MSNBC recently had an article titled “Fine-feathered dino sported bizarre bird tail,” reporting on the find of Epidexipteryx hui, a “pigeon-sized dinosaur that lived more than 100 million years ago [that] sported four ribbon-like tail feathers.” (See right for an artist’s imaginative interpretation of the fossil.) One of the original paper’s authors states, “Although this dinosaur cannot be the direct ancestor for birds, it is one of the dinosaurs that have the closest phylogenetic relationship to birds.” The article also contains other quotes with typical Darwinist rhetoric like, “[t]his find confirms the link between dinosaurs and birds.” But are other interpretations possible? Unreported in the media is the fact that the paper contains language directly hinting that Epidexipteryx hui could also be “interpreted as secondarily flightless.” In other words, Epidexipteryx hui may not have been a “feathered dinosaur” at all, but instead was a bird that lost its ability to fly while retaining feathers. There are many well-known modern-day examples of secondarily flightless birds, e.g. the well-known ostrich. In fact, what the media never tells us is that similar interpretations have already been made for other alleged “feathered dinos.”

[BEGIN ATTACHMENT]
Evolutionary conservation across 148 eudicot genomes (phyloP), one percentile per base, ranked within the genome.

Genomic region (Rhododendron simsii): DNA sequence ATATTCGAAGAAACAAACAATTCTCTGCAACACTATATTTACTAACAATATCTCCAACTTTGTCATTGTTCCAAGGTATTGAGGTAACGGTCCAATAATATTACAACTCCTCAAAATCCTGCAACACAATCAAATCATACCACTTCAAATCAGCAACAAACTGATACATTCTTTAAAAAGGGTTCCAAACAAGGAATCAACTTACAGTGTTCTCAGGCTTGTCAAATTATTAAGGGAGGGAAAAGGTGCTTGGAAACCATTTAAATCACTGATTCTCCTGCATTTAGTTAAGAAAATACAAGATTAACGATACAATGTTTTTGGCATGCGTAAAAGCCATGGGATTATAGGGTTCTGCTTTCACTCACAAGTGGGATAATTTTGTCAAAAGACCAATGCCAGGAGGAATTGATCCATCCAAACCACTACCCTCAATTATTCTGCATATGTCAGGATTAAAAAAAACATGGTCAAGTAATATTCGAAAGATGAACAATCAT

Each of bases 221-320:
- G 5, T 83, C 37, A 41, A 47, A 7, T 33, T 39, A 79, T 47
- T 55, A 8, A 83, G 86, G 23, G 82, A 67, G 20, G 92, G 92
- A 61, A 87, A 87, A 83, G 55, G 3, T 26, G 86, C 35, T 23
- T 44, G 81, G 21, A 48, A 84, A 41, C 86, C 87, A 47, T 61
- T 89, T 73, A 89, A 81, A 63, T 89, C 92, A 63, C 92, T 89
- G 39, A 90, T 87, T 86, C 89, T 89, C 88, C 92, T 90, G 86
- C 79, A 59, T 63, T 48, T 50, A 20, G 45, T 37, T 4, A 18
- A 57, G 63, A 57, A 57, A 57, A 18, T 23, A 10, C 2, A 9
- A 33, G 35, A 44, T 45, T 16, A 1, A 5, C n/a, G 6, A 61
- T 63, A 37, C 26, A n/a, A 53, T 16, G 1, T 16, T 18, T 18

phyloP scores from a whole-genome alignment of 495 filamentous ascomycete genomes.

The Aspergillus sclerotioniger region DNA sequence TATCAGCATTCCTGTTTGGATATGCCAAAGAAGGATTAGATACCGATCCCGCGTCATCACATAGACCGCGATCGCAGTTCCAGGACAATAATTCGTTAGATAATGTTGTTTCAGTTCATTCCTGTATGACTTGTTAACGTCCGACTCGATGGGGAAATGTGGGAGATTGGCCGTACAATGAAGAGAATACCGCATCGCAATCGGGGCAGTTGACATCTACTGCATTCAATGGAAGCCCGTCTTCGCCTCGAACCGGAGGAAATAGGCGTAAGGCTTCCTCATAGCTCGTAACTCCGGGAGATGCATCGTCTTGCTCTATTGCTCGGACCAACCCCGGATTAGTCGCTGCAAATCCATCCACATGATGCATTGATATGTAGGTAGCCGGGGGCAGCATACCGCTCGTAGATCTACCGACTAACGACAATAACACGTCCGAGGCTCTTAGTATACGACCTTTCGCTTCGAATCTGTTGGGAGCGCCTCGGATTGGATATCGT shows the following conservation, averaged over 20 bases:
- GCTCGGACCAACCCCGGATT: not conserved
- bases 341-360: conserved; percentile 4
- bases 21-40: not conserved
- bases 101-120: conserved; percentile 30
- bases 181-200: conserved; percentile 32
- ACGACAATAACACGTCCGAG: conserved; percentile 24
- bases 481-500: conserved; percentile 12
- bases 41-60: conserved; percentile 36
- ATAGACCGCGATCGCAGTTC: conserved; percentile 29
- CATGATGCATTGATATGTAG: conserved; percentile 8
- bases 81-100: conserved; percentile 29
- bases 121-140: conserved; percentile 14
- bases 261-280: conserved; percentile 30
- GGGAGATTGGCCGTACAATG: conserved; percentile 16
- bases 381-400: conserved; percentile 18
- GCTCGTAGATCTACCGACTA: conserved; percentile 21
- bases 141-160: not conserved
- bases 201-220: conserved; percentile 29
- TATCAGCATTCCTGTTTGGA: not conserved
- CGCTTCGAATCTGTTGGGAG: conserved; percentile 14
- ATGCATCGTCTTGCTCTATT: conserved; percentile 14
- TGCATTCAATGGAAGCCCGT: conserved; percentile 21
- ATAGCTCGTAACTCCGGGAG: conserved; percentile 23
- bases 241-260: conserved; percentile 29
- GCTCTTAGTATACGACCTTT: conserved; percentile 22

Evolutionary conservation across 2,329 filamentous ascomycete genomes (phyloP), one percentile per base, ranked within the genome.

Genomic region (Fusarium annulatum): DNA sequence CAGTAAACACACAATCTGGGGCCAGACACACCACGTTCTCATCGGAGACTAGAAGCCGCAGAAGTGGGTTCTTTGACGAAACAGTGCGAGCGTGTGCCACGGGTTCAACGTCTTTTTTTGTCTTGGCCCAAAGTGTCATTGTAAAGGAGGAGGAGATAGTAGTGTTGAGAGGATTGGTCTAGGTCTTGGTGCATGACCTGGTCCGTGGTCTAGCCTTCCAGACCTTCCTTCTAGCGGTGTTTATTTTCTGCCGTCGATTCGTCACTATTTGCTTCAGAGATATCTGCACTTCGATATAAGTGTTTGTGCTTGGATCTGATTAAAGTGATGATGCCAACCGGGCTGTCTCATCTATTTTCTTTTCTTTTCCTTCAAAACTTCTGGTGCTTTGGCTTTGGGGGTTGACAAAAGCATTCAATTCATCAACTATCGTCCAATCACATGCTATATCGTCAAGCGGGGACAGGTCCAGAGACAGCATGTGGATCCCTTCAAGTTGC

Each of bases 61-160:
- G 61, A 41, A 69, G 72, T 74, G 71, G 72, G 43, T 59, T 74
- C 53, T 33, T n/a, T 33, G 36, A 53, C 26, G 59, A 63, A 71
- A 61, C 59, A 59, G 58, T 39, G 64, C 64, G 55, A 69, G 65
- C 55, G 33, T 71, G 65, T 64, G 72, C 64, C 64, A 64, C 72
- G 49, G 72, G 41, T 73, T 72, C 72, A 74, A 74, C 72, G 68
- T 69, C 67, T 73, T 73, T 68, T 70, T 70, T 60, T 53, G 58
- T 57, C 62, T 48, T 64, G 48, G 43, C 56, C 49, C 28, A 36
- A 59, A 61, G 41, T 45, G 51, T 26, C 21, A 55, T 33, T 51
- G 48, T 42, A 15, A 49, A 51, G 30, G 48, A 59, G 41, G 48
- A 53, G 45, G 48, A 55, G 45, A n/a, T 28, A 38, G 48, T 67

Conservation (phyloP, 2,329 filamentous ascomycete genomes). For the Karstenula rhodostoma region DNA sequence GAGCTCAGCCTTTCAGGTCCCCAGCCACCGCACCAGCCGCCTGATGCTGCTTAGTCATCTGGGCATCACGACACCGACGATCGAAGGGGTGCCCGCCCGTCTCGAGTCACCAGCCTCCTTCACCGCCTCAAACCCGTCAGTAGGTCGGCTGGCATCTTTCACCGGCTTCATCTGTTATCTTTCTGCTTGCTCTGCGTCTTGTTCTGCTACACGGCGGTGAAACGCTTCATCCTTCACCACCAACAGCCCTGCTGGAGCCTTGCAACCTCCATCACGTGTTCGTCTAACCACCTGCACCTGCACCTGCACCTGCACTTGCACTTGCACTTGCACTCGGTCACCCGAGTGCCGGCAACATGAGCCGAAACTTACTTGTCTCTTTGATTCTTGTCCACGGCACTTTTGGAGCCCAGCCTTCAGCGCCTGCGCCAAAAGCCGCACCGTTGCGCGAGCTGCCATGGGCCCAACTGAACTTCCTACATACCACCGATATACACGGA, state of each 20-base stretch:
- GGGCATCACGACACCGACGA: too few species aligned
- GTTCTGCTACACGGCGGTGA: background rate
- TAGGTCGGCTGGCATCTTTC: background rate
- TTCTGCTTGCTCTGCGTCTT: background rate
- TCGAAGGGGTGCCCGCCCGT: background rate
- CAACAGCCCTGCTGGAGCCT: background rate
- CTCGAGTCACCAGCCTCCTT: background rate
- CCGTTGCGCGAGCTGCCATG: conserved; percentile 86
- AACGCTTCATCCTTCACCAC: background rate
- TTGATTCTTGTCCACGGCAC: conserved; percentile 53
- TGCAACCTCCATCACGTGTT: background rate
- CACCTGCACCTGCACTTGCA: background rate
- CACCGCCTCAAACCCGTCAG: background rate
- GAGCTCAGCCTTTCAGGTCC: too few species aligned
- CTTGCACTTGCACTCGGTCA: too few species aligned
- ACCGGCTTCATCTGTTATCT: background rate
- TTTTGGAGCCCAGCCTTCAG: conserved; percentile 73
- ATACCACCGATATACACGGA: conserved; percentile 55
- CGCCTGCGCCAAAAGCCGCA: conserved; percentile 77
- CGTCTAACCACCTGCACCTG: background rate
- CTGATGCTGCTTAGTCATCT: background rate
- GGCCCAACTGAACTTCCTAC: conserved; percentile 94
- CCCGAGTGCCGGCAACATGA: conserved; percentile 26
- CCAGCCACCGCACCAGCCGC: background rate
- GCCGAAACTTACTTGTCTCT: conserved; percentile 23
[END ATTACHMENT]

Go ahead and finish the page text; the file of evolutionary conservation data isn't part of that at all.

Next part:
Bird evolution expert Alan Feduccia believes that “Caudipteryx and Protoarchaeopteryx, in fact, are replete with features of secondarily flightless Mesozoic sauriurine birds…” (The Origin and Evolution of Birds, pg. 396, Yale University Press, 1999.) Likewise a Nature paper from 2000, co-authored by five scientists, suggested that “Caudipteryx was a secondarily flightless, post-Archaeopteryx, cursorial bird” because “it [is] a striking coincidence that the only unambiguously feathered theropod was also the only known theropod likely to have utilized locomotory mechanisms identical to those of cursorial birds.” Feduccia writes:
Given the now substantial evidence that certain taxa once thought to be dinosaurs (e.g. Caudipteryx, Protarchaeopteryx, and the Oviraptosauria; Maryanska et al. 2002) are most likely secondarily flightless birds, and the new hypothesis that certain dinosaurs were secondarily flightless descendants of Mesozoic birds (Paul 2002), we must now carefully consider the possibility that there may have been a number of radiations of secondarily flightless Mesozoic birds that evolved morphologies quite similar to theropod dinosaurs.
It seems that the “feathered dino” interpretation may be driven by an attempt to fit these fossils into the standard evolutionary paradigm, not the data. Unfortunately, the view that these fossils are not feathered dinos but are rather secondarily flightless birds is a possibility that is not being communicated to the public in the media.